Mass spectrometry for gene therapy vector analysis

Researchers show combining mass spectrometry and a gas-phase electrophoretic mobility molecular analyser improves detection of full and empty virus-like particles for gene therapies.

Close up of a mass spectrometer

Adeno-associated viruses (AAV) are the leading virus-like particle (VLP) vehicles for gene therapies, but how can AAVs either lacking or carrying an engineered genome be identified?

Native mass spectrometry (MS) is known for its ability to gather highly accurate molecular weights without changing the native biological conformation of analytes, but according to experts, once applied to larger biologics (megadalton species), MS becomes challenging and requires customised instruments.

In a new paper published in the Journal of Mass Spectrometry, researchers showed that, by combining native nano-electrospray gas-phase electrophoretic mobility molecular analyser (GEMMA) (native nES GEMMA) and native nano-electrospray ionization quadrupole reflectron time-of-flight mass spectrometry (native nESI QRTOF MS), they could estimate the molecular weight of AAVs to determine which were carrying the engineered genome.

AAVs are a proteinaceous shells derived from adenoviruses, but lacking any viral genomic material, rendering them non-infectious. In gene therapies, these VLPs are used to carry a piece of single-stranded DNA (ssDNA) up to 4.7 kb in size.

In the study researchers created two forms of AAV serotype 8 (AAV8), one “empty”, comprising just the AAV8 shell and the other “filled”, with an engineered genome inside the shell. These were then analysed using native nES GEMMA and nESI QRTOF MS, two technologies adapted for studying protein complexes in their native conformation.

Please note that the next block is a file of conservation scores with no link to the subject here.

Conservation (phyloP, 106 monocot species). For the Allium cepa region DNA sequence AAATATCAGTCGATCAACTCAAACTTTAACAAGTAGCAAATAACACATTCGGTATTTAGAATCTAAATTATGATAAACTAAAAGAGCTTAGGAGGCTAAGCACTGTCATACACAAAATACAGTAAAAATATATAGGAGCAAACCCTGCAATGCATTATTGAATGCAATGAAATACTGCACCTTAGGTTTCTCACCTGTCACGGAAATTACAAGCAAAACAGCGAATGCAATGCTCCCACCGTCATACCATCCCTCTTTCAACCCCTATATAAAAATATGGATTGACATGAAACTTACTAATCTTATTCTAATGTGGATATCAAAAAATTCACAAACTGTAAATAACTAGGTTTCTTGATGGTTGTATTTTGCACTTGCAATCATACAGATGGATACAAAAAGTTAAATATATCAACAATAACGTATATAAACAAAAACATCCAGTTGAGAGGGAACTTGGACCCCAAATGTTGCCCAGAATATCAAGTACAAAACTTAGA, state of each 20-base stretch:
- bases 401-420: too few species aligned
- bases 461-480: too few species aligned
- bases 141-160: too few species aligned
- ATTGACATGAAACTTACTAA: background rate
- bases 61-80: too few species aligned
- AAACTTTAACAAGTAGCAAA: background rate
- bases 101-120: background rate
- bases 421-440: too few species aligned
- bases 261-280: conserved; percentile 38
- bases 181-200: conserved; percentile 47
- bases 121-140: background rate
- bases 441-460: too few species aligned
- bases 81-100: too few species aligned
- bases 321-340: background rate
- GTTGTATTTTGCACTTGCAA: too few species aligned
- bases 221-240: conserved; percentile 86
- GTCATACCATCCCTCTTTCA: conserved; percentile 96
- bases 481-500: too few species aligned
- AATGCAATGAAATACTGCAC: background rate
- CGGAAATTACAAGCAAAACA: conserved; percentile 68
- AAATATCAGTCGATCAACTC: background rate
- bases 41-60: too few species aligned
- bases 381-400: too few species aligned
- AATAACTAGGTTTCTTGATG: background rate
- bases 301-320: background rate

The researchers sought to combine the techniques because both have limitations, nES GEMMA, for example, cannot directly determine the exact molecular weight of particles – instead it provides the dry-surface diameter of particles in the nanometre range and then weight can be inferred using electrophoretic mobility diameter (EMD)/molecular weight correlations for VLPs. Native MS instead generates mass-over-charge results but suffers from low ion transmission efficiency at very high molecular weight and deconvolution challenges. To enable nES GEMMA to be used to help interpret native MS data in the research, the molecular weights were determined from a literature based EMD/molecular weight correlation.

They found that based on EMD/MW correlations, nES GEMMA analysis found the molecular weights of 3670 ± 69 kDa and 4,751 ± 47 kDa for empty and filled AAV8s, respectively. Though able to detect both empty and filled AAV8s, nESI QRTOF MS could not resolve their charges to provide molecular weights. To overcome this, the data inferred by the EMD/MW correlations and the size of the encapsulated genome were used to estimate with high accuracy the number of charges enveloping the AAV8s and thus the molecular weights for each type of VLP.

Using this method, they found that, based on MS data, empty capsids has a molecular weight of 3710 kDa (1.1 percent difference from the GEMMA correlation-based value) and filled VLPs, 5005 kDa (5.4 percent difference from the GEMMA correlation-based value). The researchers said these results corroborate the expected values, underscoring the fidelity of the EMD/molecular weight correlations and that the combination of native nES GEMMA and native nESI QRTOF MS is “very powerful, enabling the in-depth interpretation of data derived from each of these two analysis methods alone to a much higher level of detail”.